To Dive, Sink and the mystery suffix -m

So the previous post was about the Hanis and Milluk verb tk’wil– to dive, sink and dilm-to be sunk in the water. In Jim Buchanan’s “Nephew Story” aka “The Girl and the Sea Serpent” the verb tk’wil-appears two more times – and this time with a bonus mystery suffix, –m!! So on to the examples. The first appearance in the story is near the beginning in the ninth line:

hînī g•īkwa tEk•élîmxEm lau hînī he mîlat lE gwēîs

there a.little dive.?.PROG DEM there HAB ART girl

Frachtenberg translates this as “The young woman was swimming where there was a somewhat deep place”. The latter half of the sentence – lau hînī he mîlat lE gwēîs meaning ‘there the girl swam’ is pretty straightforward.

It is the first half which is interpreted as describing the depth of the water where she swam that gets interesting. hînī=there and g•īkwa=a little, but tEk•élîmxEm isn’t directly about depth. At the root we have tEk•él=tk’wil, to dive or to sink. Then the unidentified m, then xEm=xom=a progressive or imperfective. In Frachtenberg’s grammar he said this suffix “expresses the idea to bein a position, to be in a condition, to be in the act of” and was usually affixed to ‘verbs of motion or intransitive verbs’.

So literally “There a little it was sinking/diving” as a metaphorical description for depth. Is it possible that the -m here is a nominal suffix? There is a little used one, -Em (-om) that he described as “…‘ noun of location’, affixed to adverbs only and is usually preceded byadverbial suffix ch. “It may best be rendered by the part of, the side of”. Ho yixewox hloxachom=of the house the inside part.” I don’t know if this is the answer, but to my mind it makes some sense.

The other appearance is at the end of the story. The sea serpent has told the girl who essentially raised him that he will live in the sea now, after gifting her family with some whales, then he swims away over the bar of the bay and dives. The sentence is:

L!ēitc qáimîsetc, hînī tEk•élîmîtsqEm

to.go.out bar.LOC there dive.?.REFL

It went out over/thru the bar, there it sunk itself (into the water).

Frachtenberg translated as “it went out of the bar and let itself down into the water”. In his grammar, when the suffix xom/qom follows the transitive ts (altho’ the transitive markers use has broadened, especially that of -t, to sometimes being a general verbal marker rather than explicitly transitive) it has, as he puts it ‘a reflexive character’. So here the serpent ‘caused itself to dive’ or ‘sunk itself’. It isn’t a construction that occurs on nouns -but then neither does the -xom suffix – so I am not sure what the mystery -m is doing in this construction.

From here on out I need to try to collect any other examples I run across of ‘mystery m’s’. Just in case.

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To Dive, to sink, sunk in the water

Anyone who has ever studied another language realizes that it’s tricky translating from one language to another – there is so much variation between languages in terms of idioms, semantic domains of individual words (like in Russian they don’t have a separate word for foot and leg), syntax, and so on. Since I work on languages without fluent living speakers (though we have found some people who still recall some words) when I find a sentence or word collected by an earlier scholar that I am not sure of the exact meaning of, unfortunately I don’t have anyone to ask further questions. Today I was trying to figure out Hanis verbs for diving and sinking.

The usual verb for ‘dive, sink’ in both Hanis and Milluk is tk’wil. Below are some Hanisexamples,the first two from Frachtenberg’s Coos Texts, then a couple from Jacobs’ notebooks. I am going to give some context for each one so we can figure out the nuance of the verbs better.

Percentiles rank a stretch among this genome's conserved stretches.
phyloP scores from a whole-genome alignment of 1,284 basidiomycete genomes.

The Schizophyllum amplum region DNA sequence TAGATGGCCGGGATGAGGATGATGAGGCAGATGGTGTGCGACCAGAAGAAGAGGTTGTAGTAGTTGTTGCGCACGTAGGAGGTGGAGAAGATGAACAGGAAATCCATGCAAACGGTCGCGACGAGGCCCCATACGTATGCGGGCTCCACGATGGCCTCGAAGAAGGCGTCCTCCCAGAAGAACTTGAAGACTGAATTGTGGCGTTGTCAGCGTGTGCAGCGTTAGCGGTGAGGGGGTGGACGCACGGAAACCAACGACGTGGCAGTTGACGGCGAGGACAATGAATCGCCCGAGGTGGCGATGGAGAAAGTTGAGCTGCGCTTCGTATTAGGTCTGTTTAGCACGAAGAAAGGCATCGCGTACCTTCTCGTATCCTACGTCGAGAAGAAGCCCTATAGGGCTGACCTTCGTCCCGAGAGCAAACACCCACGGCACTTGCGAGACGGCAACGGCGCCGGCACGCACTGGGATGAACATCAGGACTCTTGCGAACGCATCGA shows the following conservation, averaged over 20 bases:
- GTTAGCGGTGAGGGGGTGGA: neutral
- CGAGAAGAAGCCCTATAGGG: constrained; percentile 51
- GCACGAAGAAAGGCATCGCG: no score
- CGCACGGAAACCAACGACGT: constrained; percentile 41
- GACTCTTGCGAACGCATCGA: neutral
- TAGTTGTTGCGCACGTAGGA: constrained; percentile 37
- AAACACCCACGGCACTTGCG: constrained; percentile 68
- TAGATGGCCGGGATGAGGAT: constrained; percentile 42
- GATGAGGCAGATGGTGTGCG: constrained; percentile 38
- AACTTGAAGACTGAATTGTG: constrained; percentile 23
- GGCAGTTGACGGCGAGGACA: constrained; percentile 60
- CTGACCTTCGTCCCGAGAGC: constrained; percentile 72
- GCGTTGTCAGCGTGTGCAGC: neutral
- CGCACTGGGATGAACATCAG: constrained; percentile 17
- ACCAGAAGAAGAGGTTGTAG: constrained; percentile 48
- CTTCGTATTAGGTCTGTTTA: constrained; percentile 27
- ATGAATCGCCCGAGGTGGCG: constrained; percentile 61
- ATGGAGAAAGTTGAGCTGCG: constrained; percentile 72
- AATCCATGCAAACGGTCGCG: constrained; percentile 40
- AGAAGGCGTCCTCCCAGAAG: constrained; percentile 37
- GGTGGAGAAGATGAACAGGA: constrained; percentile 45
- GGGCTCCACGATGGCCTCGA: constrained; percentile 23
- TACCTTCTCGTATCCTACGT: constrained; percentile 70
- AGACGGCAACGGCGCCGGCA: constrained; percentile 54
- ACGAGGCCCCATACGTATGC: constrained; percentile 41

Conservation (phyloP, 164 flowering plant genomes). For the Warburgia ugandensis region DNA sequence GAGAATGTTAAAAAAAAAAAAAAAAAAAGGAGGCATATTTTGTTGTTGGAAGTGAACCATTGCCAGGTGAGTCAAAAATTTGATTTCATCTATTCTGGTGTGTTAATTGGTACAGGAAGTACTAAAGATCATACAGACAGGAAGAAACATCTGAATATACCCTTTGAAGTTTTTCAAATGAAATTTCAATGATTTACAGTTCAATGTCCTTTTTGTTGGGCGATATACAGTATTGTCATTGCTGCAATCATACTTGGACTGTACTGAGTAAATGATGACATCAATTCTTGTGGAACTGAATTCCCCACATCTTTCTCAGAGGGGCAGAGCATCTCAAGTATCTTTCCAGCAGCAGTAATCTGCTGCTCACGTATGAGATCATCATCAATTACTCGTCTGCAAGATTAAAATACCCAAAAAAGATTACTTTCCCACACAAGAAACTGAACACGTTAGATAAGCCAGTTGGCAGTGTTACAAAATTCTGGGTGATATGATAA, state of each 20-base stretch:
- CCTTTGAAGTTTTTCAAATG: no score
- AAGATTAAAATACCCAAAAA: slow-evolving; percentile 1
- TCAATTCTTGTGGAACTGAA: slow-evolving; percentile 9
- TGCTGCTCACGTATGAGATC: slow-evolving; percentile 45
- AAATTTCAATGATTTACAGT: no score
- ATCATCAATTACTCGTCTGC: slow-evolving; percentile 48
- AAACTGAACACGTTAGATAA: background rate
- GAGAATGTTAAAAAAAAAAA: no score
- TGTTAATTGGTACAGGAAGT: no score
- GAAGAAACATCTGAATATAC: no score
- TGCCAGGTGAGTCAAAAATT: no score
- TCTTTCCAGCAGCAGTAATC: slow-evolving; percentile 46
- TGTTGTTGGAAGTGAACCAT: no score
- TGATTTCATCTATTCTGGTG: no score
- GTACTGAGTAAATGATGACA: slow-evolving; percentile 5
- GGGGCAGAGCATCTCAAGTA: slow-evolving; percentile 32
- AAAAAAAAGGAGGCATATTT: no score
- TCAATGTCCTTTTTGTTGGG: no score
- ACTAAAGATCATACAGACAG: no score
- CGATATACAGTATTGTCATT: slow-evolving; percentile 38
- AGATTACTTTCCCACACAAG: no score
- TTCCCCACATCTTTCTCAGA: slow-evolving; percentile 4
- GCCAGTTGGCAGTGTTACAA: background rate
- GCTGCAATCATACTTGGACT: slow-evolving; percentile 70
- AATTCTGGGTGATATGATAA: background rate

This example comes from Jim Buchanan’s telling of the flood story, where the land ‘sinks’ (probably describing a quake) before a tsunmami/flood comes:

F.45.25: TEkwî´l lE xāapatc lE L!tā.

              Tk’wil lo xapach lo tl’ta

              Tk’wil lo xapach lo tl’ta

              sink/dive ART water.LOC ART earth

             The land sunk into the water.

This one describes a young man diving into the water (after he does so, his sneaky father in law makes ice to trap him, but fear not he escapes in the end):

F.26.27  TEk!wî´l lE xāapatc.

              Tk’wil lo xapach

              Tk’wil lo xapach

             sink/dive ART water.LOC

             (He) dove into the water.

Taking a quick peak at Milluk, the verb tk’wil-appears several times as ‘dive’. Here is one example from a compilation Dr. Larry Morgan made of Annie Peterson’s Milluk stories, this one from the Trickster cycle:


           and when you dive for it

Here is the story of Stone Hammer Boy as told by Annie Peterson. At the end of the story, he dives around the bay several times but never ‘sticks out’, as Annie described to Jacobs. Eventually he does stick out of the water, becoming one of the “Utter Rocks” that used to be in the bay:

J100:135 Gɛ´ndj-hɛ• dilmítsq’ɛm, in-hɛ´•’wi•yɛt.

                Qanch-he dilmitsqem, in hewiiyat.

               Qanch he dilmtsqem, in hewiiyat.

               Place Habitual sink-REFL NEG grow.CAUS

               He dived in everywhere but he stuck up out of the water (Jacobs translation)

               Every place he sunk himself (into the water), (but) he didn’t grow.

Notice how we suddenly switched from tk’wil-to dive, sink and now we have a new verb, dilm– which Annie and Jacobs translated as ‘dived’. But…does dilm– really mean ‘to dive’? Alas there are not very many examples of dilm– but I did find one interesting one. In a chief’s post-mortem personal name. You can read a bit about him here. In short he was a notorious Lower Umpqua chief who came to be known as “Sunk in the Water” after he was killed because he was shot in a canoe and fell into the water. “Sunk In The Water” was rendered as Dilmi in Hanis, Tl’muuwax in Siuslaw. The Siuslaw term was explained as coming from the word tl’muuxwa meaning heavy, waterlogged, a sunken log. These logs could be navigation hazards for canoes as one end could kind of stick up, or nearly so, and move a bit with the tide. As a tl’mu’waxw, it was something completely sunken to the bottom of river. Dilm– seems to be a Hanis equivalent.